Damning report on patient care after wave of suicides
Published 22/07/2015 | 02:30
Thirteen mental-health patients, who took their own lives over two years, were not adequately assessed for the risk of suicide, a damning report by a watchdog will reveal today.
If the patients of mental health services in Carlow, Kilkenny and south Tipperary had been properly checked for the risk of suicide, clinical staff may have been alerted to the potential tragedies.
The highly critical report follows an investigation by the Mental Health Commission into the deaths and other serious incidents in the region between January 2012 and March 2014.
It also included the death of a relative of one of the patients. In another case, a patient suffered serious burns in St Luke's Hospital, Kilkenny.
Two patients self-harmed, while another carried out a serious physical assault on a member of the public.
The findings reveal:
At the time of the review, during the first quarter of 2014, teenagers aged 16 and 17 who were new patients were not receiving a safe or adequate service.
There was deep disharmony between medical consultants and managers, so the service was undermined.
Patients were transferred from the psychiatric unit in the hospital to community homes to free up beds, with one being moved at 3am. Two days earlier the patient had been described as "unwell and vulnerable".
However, the report found there was no basis to conclude that the number of apparent suicides was particularly high and said the rate was proportionally comparable to the UK rate.
The commission's chairman, John Saunders, said it acknowledged that the service suffered under-staffing, with vacancies and reliance on locum doctors.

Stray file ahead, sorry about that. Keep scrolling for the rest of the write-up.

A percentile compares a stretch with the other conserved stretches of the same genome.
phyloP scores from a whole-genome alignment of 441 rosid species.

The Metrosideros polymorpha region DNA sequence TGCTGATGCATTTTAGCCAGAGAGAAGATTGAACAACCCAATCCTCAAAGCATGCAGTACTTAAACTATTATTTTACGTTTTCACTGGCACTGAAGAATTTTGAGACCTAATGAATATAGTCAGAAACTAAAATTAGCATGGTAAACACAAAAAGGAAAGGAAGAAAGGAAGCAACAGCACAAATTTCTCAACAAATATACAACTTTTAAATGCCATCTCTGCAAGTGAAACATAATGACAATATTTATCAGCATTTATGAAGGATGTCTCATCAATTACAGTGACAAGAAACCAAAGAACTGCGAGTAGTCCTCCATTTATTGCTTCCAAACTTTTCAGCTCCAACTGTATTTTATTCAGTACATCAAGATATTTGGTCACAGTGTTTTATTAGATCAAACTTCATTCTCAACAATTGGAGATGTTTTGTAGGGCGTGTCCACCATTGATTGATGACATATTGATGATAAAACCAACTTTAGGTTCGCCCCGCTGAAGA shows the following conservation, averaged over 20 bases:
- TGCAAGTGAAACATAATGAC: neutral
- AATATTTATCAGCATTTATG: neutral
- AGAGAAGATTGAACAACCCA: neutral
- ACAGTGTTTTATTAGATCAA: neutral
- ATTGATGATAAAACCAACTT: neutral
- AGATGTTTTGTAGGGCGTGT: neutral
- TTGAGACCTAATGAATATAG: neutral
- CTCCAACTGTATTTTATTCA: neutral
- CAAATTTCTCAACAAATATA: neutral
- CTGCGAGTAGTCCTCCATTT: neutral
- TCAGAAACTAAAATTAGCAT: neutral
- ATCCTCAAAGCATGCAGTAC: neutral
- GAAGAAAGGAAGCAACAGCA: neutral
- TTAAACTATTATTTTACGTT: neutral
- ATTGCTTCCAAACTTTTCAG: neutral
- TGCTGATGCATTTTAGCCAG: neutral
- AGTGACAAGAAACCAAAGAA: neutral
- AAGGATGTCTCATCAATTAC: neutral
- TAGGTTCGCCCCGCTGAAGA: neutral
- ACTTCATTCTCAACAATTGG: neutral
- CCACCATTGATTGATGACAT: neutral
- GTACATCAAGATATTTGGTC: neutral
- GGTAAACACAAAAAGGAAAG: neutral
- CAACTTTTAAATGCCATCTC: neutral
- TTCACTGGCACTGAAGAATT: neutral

He warned that the disengagement of senior doctors from governance of mental health services must never be tolerated and must be "acted upon speedily" to ensure that patients get safe and recovery-orientated care.
Three patients in the hospital died by apparent suicide. Another discharged themselves against medical advice and took their own life within hours. Self-harm led to serious burns for another patient and three suffered fractures during falls.
In the case of three patients who died within hours of discharge, one had no record of having been assessed by a doctor in the previous 72 hours. In another case a patient was discharged without his family being told.
Three patients suffered fractures after falls in the hospital's psychiatric unit but there were delays of up to four days before they were sent for X-rays.
The probe found inconsistencies in how information about tragic incidents was shared.
One doctor relied on text messages from colleagues to learn about deaths.
Another doctor had to submit a Freedom of Information request to secure a review report on a patient's death.
Mr Saunders said the commission not only carried out the review but also drew up an implementation plan, with a follow-up inspection to verify if the changes have been made.
Twelve of the recommendations have been implemented and the other seven are under way.
Mr Saunders welcomed the HSE's new process for examining patient deaths more promptly, adding that "openness, candour, compassion and transparency" must gain traction in mental health services.